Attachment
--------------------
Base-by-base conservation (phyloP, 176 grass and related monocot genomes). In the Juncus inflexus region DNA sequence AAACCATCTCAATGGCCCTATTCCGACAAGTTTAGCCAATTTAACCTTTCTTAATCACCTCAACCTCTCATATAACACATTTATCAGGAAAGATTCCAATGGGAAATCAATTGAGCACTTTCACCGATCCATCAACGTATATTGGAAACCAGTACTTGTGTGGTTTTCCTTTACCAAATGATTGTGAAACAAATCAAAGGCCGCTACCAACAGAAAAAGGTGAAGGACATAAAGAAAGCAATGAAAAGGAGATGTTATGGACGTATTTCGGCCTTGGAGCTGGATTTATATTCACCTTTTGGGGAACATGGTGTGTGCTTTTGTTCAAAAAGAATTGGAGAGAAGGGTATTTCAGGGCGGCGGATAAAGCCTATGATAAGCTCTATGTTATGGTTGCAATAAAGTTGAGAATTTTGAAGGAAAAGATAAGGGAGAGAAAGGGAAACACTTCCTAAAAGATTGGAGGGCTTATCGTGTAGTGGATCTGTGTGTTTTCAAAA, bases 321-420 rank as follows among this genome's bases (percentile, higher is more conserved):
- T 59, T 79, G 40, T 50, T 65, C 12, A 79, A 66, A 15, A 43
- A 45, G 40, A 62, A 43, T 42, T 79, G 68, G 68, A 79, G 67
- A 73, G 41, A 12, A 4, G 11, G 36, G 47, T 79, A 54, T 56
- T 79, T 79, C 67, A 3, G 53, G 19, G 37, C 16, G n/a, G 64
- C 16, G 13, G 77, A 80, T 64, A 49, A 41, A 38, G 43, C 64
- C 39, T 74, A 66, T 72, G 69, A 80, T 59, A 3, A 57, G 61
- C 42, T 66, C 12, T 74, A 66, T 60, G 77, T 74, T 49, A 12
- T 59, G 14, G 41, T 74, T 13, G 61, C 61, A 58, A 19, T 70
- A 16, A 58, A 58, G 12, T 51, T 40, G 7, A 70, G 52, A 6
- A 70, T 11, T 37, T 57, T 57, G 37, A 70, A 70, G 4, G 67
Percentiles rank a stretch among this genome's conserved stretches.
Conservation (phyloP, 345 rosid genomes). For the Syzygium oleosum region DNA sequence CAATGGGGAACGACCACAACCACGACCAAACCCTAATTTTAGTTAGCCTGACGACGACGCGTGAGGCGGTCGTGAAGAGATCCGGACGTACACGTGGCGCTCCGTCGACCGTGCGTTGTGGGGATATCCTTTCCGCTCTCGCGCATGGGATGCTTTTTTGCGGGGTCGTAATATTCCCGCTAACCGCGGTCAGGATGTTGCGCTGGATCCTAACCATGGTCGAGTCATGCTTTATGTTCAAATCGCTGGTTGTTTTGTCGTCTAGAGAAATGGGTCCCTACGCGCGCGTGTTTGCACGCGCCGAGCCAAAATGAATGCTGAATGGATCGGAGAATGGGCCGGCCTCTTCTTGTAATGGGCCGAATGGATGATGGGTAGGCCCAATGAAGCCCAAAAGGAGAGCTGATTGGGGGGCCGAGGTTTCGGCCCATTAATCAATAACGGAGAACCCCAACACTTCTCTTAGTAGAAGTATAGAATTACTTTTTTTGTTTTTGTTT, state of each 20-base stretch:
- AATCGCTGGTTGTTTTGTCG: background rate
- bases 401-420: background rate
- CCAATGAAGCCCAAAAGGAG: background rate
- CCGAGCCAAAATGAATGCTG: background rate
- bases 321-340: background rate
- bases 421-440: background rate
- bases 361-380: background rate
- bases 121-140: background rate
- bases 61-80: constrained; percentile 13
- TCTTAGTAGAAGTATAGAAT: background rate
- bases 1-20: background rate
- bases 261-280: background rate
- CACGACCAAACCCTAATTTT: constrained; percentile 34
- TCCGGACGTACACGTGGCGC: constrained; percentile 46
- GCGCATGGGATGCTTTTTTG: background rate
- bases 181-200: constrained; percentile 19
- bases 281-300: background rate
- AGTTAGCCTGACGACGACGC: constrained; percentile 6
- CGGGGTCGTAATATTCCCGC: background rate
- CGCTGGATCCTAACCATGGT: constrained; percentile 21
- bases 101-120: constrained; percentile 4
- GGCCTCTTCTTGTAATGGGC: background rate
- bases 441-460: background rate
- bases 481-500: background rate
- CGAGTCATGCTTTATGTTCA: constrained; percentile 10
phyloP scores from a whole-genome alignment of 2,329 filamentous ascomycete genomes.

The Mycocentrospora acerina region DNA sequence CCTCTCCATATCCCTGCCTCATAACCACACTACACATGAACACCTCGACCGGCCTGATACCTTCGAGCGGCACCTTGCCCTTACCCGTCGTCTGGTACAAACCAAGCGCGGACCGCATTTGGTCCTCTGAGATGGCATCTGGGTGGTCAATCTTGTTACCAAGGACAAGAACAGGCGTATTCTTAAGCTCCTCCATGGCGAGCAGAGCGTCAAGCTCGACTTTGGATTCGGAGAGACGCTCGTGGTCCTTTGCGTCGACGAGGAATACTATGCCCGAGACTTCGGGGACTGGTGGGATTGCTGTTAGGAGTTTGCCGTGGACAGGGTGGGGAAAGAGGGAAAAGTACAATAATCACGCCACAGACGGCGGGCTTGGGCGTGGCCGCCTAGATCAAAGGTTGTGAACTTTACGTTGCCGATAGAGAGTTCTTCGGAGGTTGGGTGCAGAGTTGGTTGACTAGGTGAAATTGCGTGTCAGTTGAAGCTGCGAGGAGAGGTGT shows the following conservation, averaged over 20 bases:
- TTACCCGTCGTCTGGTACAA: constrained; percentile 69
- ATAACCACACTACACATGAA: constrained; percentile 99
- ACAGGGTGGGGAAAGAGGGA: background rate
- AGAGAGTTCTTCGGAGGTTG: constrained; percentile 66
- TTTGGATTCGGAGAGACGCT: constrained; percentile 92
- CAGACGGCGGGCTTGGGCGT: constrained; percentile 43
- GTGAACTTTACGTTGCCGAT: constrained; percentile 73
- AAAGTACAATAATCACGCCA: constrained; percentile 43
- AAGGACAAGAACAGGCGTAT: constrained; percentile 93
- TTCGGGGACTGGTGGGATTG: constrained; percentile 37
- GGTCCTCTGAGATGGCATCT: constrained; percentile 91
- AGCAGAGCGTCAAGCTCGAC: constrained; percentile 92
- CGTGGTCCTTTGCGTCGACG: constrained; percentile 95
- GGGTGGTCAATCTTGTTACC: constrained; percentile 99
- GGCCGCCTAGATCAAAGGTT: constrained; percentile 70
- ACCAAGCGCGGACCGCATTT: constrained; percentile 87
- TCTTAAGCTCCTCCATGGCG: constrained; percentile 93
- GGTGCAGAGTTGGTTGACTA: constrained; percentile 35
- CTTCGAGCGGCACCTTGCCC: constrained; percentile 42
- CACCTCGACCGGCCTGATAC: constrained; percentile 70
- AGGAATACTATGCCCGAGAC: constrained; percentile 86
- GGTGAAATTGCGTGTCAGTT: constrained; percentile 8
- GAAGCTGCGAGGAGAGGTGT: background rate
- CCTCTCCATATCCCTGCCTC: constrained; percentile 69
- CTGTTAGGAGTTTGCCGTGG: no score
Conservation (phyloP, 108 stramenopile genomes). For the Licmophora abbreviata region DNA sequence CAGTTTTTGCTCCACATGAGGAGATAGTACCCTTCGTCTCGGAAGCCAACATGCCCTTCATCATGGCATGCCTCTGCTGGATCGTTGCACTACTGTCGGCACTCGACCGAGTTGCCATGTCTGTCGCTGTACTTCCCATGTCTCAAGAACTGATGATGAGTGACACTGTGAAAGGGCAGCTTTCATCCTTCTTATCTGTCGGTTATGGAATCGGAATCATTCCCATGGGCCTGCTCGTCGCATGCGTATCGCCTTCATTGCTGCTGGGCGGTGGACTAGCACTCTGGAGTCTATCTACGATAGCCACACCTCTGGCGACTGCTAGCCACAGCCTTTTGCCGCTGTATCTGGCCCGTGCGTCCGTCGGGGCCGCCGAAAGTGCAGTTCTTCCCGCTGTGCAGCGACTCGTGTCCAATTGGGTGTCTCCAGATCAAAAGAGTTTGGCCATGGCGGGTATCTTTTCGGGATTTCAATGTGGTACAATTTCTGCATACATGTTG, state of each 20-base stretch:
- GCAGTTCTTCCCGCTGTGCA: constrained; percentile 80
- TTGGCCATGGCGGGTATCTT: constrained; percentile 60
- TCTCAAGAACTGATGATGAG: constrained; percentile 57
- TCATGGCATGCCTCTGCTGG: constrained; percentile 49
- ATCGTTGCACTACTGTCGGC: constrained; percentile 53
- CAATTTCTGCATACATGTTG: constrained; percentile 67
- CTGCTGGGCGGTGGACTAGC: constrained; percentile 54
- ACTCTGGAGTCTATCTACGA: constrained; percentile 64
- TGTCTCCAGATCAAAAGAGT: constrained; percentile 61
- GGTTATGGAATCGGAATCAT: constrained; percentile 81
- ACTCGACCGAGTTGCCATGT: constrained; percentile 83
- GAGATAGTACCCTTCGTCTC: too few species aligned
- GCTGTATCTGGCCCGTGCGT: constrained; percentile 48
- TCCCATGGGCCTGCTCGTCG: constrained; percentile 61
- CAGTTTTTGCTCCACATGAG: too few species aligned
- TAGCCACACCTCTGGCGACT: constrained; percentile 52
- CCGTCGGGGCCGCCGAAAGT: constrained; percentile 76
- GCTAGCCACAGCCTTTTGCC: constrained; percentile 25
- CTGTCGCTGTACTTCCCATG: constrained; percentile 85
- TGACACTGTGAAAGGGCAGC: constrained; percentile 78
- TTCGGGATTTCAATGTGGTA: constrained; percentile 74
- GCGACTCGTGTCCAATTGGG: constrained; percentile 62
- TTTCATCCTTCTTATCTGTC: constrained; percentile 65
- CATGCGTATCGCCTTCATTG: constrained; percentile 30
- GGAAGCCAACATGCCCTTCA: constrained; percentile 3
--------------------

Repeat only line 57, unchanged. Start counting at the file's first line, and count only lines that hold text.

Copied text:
- TCTTAAGCTCCTCCATGGCG: constrained; percentile 93